Radloff Elected GCPS Board Chairman for 2012

Boyce is named board vice chairman. Superintendent's contract extended

Updated Jan. 20, 2012

Louise Radloff, a Gwinnett school board member since 1973, was elected chairman for 2012 by board members Thursday.

Also, board members elected District I representative Carole Boyce of Dacula as vice chairman.

It is the ninth time as board chairman for Radloff, who lives in Norcross and represents District V. She replaces Dr. Robert McClure of Lilburn.

"It was a pleasure and a privilege to see public education work the way it is supposed to," McClure said at the December board meeting after being congratulated by fellow board members.

However, 2011 also was a stressful year for the state's largest school system. Controversies broke out over a redistricting involving the Peachtree Ridge and Duluth school clusters, news reports over questionable land deals, and inclusion of a Peachtree Corners charter school into the Gwinnett system.

Plus, there are ongoing budget problems: GCPS has said that it is facing a revenue shortfall of $89 million as it prepares the 2013 budget.

Also, 2012 is an election year for school board members. Terms end in 2012 for Dr. Mary Kay Murphy (District III), Boyce (District I), and Radloff, and so those spots will be on the November ballot. Already, . Boyce has said she will seek re-election.

However, , and that will eventually phase out textbooks in the classroom.

WILBANKS CONTRACT EXTENDED: At Thursday's meeting, the board approved a two-year contract extension for Superintendent Alvin Wilbanks. The new deal runs through June 2014. Wilbanks joined the Gwinnett system in 1996. "We've been very blessed to have your leadership," board member Mary Kay Murphy of Duluth said. "We thank you very much."

North Georgia Weather January 25, 2012 at 10:35 PM
Ann, you make conflicting statements. You first say Gwinnett is great and then you say don't send your kids there??? Which one is it? And what proof do you have of massive cheating? What proof do you have that show the teachers and administrators aren't qualified? Just curious...
Robert Thomas. Sr. January 26, 2012 at 11:53 PM
Ann Henry, if you expect your accusations to have any weight they need to be supported by facts, if any.
John Cook September 27, 2012 at 05:27 AM
Two of three schools in this article have below average scores. http://lilburn.patch.com/articles/parkview-third-among-gwinnett-cluster-high-schools-in-sat-scores?ncid=newsltuspatc00000001 These are not the students that dropped out. Taking the SAT usually indicates a desire for college. It's sad that some students are merely written off and dismissed. What is the plan to get these students' education up to par? Such scores are addressed with the attitude that "it is what it is," which is unacceptable.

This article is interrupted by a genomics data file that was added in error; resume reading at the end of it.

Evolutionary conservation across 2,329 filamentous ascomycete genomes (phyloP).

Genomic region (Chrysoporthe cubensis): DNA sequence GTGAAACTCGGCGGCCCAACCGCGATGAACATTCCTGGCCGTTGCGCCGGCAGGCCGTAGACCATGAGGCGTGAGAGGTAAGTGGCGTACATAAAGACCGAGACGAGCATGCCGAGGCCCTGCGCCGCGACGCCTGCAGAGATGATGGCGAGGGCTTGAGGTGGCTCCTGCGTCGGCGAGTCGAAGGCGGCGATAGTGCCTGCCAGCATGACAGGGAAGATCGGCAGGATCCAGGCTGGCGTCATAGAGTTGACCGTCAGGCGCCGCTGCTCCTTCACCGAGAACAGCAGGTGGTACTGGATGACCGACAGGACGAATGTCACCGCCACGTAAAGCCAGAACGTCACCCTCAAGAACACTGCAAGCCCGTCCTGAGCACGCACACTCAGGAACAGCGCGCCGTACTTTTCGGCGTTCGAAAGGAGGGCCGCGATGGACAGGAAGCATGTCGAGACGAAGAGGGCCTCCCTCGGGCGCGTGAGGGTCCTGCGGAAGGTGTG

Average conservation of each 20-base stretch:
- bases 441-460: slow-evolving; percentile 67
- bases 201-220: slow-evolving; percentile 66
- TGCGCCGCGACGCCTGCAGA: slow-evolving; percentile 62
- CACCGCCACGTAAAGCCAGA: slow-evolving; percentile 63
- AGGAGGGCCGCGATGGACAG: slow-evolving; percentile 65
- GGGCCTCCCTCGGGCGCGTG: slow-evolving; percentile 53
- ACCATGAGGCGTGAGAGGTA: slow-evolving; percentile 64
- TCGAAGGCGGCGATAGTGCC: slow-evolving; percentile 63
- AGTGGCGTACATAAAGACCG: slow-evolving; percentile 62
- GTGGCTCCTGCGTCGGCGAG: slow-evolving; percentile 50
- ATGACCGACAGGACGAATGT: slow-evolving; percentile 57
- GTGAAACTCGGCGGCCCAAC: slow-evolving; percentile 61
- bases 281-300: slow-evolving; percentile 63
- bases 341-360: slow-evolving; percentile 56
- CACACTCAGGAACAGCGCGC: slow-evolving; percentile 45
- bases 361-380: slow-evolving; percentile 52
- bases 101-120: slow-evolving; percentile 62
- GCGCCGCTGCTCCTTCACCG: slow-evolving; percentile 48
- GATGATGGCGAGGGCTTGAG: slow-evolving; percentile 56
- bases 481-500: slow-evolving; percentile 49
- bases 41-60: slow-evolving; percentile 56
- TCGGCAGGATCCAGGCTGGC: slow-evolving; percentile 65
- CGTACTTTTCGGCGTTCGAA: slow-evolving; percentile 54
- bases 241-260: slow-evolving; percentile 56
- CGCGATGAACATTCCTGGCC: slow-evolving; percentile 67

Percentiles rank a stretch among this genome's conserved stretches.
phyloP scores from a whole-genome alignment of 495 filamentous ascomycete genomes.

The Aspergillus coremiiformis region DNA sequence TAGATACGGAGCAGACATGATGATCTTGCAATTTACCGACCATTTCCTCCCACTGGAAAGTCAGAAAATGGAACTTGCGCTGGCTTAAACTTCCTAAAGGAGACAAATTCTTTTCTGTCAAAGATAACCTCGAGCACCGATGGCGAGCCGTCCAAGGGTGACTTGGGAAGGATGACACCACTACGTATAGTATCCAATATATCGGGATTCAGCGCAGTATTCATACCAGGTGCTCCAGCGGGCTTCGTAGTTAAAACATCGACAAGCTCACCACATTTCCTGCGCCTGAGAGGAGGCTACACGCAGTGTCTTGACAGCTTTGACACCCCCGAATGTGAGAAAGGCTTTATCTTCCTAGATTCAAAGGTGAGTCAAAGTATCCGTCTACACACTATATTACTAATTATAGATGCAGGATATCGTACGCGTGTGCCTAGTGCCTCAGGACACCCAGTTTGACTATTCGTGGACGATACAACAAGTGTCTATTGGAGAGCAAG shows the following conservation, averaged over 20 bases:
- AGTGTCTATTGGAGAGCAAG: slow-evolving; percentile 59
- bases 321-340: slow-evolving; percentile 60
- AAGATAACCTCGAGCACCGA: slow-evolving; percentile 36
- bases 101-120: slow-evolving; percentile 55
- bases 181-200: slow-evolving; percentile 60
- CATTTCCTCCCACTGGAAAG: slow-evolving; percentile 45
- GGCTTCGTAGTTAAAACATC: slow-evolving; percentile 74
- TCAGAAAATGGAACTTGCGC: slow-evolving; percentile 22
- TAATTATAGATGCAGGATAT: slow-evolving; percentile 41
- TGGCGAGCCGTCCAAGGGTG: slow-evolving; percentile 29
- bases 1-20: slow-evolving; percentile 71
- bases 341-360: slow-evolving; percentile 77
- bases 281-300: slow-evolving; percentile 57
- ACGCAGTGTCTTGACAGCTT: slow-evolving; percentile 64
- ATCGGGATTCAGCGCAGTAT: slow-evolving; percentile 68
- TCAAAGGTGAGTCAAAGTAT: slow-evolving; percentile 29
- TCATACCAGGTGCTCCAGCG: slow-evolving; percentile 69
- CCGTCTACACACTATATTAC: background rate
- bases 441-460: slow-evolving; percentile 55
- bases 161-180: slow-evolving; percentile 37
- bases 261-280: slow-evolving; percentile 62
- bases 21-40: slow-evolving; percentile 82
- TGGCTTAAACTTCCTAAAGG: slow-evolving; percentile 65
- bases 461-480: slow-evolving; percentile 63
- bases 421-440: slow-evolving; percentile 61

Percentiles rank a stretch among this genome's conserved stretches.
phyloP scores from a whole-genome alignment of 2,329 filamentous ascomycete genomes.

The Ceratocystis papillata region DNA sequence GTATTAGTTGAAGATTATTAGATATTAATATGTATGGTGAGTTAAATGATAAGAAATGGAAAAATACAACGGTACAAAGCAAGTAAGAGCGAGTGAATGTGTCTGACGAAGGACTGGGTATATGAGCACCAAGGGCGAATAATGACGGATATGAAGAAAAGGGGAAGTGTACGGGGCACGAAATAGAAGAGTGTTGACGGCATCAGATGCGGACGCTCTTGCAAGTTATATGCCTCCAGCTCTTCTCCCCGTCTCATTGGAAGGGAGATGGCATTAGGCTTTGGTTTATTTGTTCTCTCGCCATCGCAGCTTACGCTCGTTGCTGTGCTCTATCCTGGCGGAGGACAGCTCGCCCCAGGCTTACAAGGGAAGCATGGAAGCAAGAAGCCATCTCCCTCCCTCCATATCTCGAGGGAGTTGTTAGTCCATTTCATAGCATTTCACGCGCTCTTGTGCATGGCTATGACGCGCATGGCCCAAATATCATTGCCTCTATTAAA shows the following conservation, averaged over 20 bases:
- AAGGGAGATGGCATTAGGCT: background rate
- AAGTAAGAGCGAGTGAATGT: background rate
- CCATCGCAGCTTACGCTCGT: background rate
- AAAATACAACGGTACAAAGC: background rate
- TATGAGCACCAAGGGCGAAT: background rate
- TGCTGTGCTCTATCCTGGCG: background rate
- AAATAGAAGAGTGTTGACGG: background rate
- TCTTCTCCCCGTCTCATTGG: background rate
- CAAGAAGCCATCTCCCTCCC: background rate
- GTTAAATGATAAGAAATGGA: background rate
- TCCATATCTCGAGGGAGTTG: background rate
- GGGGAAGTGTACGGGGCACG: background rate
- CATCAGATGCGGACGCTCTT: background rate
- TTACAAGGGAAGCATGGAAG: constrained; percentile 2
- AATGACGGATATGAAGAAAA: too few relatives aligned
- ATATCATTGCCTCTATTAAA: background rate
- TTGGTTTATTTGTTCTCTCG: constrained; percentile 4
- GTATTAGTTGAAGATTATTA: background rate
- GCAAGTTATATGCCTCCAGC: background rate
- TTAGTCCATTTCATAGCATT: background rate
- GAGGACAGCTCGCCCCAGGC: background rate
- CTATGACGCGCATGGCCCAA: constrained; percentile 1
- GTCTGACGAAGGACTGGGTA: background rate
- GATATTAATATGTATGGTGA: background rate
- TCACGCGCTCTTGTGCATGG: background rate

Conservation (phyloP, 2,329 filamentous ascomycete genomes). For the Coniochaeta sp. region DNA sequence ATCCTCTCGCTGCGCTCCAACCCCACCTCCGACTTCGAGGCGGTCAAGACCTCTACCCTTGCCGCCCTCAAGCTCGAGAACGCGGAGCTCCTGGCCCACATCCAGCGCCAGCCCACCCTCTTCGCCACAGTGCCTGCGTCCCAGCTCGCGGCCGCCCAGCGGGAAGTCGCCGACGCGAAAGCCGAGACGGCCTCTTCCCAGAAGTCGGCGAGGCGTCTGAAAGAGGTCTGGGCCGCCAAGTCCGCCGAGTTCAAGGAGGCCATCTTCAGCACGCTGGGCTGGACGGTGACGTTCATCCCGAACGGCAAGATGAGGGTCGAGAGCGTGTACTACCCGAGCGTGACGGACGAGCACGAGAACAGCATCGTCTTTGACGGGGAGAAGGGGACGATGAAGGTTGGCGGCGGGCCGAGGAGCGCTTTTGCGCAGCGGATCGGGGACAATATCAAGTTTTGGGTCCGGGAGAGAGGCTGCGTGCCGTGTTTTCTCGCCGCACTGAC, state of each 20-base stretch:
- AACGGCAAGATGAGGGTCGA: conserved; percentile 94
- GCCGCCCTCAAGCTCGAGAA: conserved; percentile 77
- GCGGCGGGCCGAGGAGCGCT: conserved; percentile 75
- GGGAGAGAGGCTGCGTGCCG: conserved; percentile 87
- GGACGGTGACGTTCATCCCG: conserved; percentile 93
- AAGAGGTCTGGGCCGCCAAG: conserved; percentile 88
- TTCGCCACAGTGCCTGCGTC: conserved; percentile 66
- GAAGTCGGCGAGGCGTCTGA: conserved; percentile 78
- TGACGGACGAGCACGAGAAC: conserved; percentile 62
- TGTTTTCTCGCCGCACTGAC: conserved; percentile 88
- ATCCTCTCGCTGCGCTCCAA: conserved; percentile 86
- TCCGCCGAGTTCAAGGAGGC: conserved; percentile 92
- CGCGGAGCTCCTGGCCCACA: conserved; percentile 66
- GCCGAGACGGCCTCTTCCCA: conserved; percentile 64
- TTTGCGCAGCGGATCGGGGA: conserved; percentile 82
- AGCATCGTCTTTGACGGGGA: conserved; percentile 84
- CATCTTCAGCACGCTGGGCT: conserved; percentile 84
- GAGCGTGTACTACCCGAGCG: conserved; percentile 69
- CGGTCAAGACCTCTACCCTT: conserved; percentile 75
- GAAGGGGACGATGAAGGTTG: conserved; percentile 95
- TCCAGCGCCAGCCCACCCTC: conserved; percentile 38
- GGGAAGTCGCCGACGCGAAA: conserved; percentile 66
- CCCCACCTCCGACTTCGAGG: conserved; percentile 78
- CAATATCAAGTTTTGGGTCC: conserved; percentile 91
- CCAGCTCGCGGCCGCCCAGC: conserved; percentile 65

Robert Thomas. Sr. September 27, 2012 at 08:57 PM
Ms. Henry, your comment about your son and Parkview is by necessity anecdotal, so logically can't mean much. Nor can my conversations with many Parkview students who are more than pleased with the school,. but they do constitute a larger sample. Also, the test scores don't support your allegations and you cite no authority for your serious allegations of cheating in the system.
Robert Thomas. Sr. September 27, 2012 at 09:22 PM
Mr. Cook, I agree with you that all children should be educated to an acceptable level unless it's just impossible, which it may be with some students. The question is: what is the acceptable level? In some Atlanta high schools, if they could all read and do arithmetic before they graduate this might be it - certainly better than the functional illiterates/innumerates they turn loose on society and the criminal justice system. In my view the only solution is streaming at an early enough age to help the above, as well as let the better students fly intellectually. It might also defuse some of the push towards charter schools, which will essentially ultimately do the same thing, but would also remove the problem children from their campuses (since they'd never be admitted), all of which will just exacerbate any current failure of the public schools, and ultimately lead to an exodus of the better teachers into charter schools. That's one plan, but in this society where every child is a potential Einstein it's unlikely ever to happen as the public schools are essentially destroyed by charter schools. If that happens, what will be the effect on society of losing the best means historically of making Americans out of newcomers?


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